• PCR reactions were carried out in the following 10 μL solution: Power SYBR Green PCR Master Mix (5 μL) (p/n 4368706, Applied Biosystems, Foster City, Calif.), primers LGL002 (GGTAGTGCCCAAACGCTCA) (Seq. ID No. 5) and LGL005 (GCCTTATCGCTGGGAAATCA) (Seq. ID No. 6) (200 nM each) target H17-1 (approximately 12 copies per well), and water. PCR was carried out in separate wells of a 384-well plate using an ABI 7900 sequence detection system. The following thermal cycling on a Dual 384-Well GENEAMP® PCR System 9700 thermal cycler (p/n N8050002, Applied Biosystems, Foster City, Calif.) was used: 95° C. for 10 minutes, then 50 cycles of 95° C. for 15 seconds, 50° C. for 15 seconds, and 65° C. for 2 minutes. A few representative wells (5 μL) were analyzed on an agarose gel. A band consistent with the expected 749 bp amplicon was observed.
  • H17-1 is pGEM-3Z plasmid containing a 762 bp cloned insert (Seq. ID No. 7). Amplification primer binding sites for LGL005, and LGL002 (reverse complement), are underlined.
  • (Seq ID No. 7) CCCGTCGCCTTATCGCTGGGAAATCAGGTATCGAATCTTTTAGC TCGTACCATGTCCTGATACAGGGCTTGATAATCATTTTCTGAAT ACATTTTCGCGATACCGTCCAGCGACATTCTTCCTCGGTACATA ATCTCCTTTGGCGTTTCCCGATGTCCGTCACGCACATGGGATCC CGTGATGACCTCATTAAAAACACGCTGCAATCCCTCCTCATCTT TGCAGGCAAGTCCGATTTTTTGCGTTGATTTTTTAATGCAGAAT ATGCAGTTACCGAGATGTTCCGGTATTTGCAAATCGAATGGTTG TTGCTTCCACCATGCGAGGATATCTTCCTTCTCAAAGTCTGACA GTTCAGCAAGATATCTGATTCCAGGCTTTGGCTTTAGCCGCTTC GGTTCATCAGCTCTGATGCCAATCCACGTGGTGTAATTCCCTCG CCCGAAATGGTCATCACAGTATTTGGTGAAGGGAACGAGTTTT AATCTGTCAGTGCAGAACGCGCCGCCGACGTATGGAGTGCCAT ATTTCTTTACCATATCGATAAATGGCTTCAGAACAGGCATTCGC GTCTGAATATCCTTCGGTTCCCATACCGTATAACCATTTGGCTG TCCAAGCTCCGGGTTGATATCAACCTGCAATACGGTGAGCGGT ATATCCCAGAACTTCACAACTTCCCTGACAAACCGATATGTCAT TGGATGTTCACAACCTGTATCCATGAAAACGTAATTGAGCGTTT GGGCACTACCATGCGAT.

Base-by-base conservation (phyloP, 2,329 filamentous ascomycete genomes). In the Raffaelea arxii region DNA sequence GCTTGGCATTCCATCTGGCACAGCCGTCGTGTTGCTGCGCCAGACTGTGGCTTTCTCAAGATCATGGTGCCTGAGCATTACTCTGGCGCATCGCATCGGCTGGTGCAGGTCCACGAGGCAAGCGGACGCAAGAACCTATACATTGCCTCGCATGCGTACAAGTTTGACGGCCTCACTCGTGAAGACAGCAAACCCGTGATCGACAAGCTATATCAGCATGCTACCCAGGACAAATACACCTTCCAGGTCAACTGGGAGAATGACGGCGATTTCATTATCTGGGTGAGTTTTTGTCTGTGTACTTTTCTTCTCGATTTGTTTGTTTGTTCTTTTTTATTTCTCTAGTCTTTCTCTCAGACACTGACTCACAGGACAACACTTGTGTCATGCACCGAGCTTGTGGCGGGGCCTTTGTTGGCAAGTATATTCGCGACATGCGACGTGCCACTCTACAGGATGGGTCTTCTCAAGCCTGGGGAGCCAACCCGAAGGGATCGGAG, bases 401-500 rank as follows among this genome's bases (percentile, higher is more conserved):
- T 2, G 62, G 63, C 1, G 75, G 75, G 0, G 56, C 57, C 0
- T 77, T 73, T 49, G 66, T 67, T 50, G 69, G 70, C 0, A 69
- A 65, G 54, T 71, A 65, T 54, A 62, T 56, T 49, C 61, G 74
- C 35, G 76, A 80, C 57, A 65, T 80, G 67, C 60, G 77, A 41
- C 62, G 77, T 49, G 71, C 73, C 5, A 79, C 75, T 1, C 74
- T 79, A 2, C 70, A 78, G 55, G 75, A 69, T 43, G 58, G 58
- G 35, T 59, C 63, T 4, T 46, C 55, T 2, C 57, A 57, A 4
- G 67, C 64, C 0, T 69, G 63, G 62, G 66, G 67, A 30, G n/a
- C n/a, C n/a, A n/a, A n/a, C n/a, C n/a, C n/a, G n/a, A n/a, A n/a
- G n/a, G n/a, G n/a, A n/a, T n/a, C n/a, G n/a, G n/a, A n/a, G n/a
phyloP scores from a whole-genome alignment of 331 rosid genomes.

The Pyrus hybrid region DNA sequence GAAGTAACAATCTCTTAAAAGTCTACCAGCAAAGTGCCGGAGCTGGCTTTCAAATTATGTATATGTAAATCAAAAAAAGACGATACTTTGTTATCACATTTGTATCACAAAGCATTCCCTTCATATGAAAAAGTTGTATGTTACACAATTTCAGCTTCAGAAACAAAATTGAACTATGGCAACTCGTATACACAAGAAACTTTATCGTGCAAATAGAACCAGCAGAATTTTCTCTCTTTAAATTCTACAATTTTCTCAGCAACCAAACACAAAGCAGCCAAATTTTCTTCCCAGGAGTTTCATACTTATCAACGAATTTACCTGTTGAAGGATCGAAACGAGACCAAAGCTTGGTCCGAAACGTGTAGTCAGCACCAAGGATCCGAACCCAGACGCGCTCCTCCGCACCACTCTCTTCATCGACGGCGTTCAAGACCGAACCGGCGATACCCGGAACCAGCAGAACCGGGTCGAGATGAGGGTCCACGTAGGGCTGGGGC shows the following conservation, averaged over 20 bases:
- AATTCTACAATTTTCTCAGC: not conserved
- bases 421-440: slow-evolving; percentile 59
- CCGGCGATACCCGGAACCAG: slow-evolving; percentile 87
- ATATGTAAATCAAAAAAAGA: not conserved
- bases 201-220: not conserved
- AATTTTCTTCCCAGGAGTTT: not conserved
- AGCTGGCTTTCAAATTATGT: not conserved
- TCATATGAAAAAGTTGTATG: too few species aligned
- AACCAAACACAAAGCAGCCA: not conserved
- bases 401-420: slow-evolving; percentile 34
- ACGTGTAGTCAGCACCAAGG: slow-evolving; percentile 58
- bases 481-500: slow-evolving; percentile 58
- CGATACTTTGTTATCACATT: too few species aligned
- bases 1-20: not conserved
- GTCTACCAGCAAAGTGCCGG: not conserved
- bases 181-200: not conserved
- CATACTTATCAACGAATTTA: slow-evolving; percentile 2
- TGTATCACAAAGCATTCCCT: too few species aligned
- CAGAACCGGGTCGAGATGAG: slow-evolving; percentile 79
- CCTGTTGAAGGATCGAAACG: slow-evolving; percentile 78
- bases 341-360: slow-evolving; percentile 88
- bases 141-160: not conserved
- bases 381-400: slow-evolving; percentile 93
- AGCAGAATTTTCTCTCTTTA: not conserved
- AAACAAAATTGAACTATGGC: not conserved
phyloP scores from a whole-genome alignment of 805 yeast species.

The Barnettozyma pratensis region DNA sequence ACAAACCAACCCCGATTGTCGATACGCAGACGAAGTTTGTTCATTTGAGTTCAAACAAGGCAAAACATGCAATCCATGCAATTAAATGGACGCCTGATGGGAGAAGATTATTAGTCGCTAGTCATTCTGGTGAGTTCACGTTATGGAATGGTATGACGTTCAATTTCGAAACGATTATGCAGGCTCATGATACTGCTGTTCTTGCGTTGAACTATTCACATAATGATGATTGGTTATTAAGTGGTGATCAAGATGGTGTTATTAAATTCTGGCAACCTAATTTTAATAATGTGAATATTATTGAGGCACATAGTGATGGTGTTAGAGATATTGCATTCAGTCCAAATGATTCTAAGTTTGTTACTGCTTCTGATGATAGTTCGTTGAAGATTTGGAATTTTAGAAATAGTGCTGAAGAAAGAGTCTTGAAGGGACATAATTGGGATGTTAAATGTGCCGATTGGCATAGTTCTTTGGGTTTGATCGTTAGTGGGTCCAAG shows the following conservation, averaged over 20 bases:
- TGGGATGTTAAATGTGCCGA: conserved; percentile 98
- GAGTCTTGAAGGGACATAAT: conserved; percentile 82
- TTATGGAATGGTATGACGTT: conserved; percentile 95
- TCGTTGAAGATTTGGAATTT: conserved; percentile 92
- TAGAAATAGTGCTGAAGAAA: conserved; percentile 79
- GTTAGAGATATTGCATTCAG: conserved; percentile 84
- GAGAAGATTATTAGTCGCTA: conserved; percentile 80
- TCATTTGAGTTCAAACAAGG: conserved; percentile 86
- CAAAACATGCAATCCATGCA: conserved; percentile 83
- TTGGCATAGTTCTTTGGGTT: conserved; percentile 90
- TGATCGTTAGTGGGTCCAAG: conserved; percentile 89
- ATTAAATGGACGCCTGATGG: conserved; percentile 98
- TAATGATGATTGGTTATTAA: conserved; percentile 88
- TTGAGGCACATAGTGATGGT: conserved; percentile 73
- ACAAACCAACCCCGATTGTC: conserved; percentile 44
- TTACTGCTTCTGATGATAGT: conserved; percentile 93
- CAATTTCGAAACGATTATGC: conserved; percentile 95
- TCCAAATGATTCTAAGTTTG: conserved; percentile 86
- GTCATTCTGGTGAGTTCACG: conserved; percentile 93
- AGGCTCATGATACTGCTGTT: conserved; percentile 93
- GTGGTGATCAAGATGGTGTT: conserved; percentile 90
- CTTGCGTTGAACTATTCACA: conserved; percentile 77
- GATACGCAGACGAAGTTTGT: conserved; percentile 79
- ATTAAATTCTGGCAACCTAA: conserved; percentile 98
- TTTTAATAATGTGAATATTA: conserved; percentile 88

• Sequencing
  • Two, 6 μL, solutions, each containing H-17 PCR amplicon (1.0 μL), BigDye Terminator v3.1 (0.8 μL) (Applied Biosystems, Foster City, Calif.), 5× sequencing buffer (0.8 μL), LGL017 primer (1 μM) containing a terminal 3′ phosphorothioate group indicated by an asterisk (GGTAGTGCCCAAACGCTC*A) (Seq. ID No. 8), water, and either exonuclease I (2 units) (p/n 70073Z, USB Corp., Cleveland, Ohio) or not containing exonuclease I, were prepared. The reactions were placed in separate wells of a 384-well plate and thermally cycled on a Dual 384-Well GeneAmp PCR System 9700 thermal cycler (Applied Biosystems, Foster City, Calif.) using the following thermal cycling conditions: 37° C. for 15 minutes, 80° C. for 15 minutes, 96° C. for 1 minute; then 25 cycles of 96° C. for 10 seconds, 50° C. for 5 seconds, 60° C. for 2 minutes; and then 4° C. indefinite hold.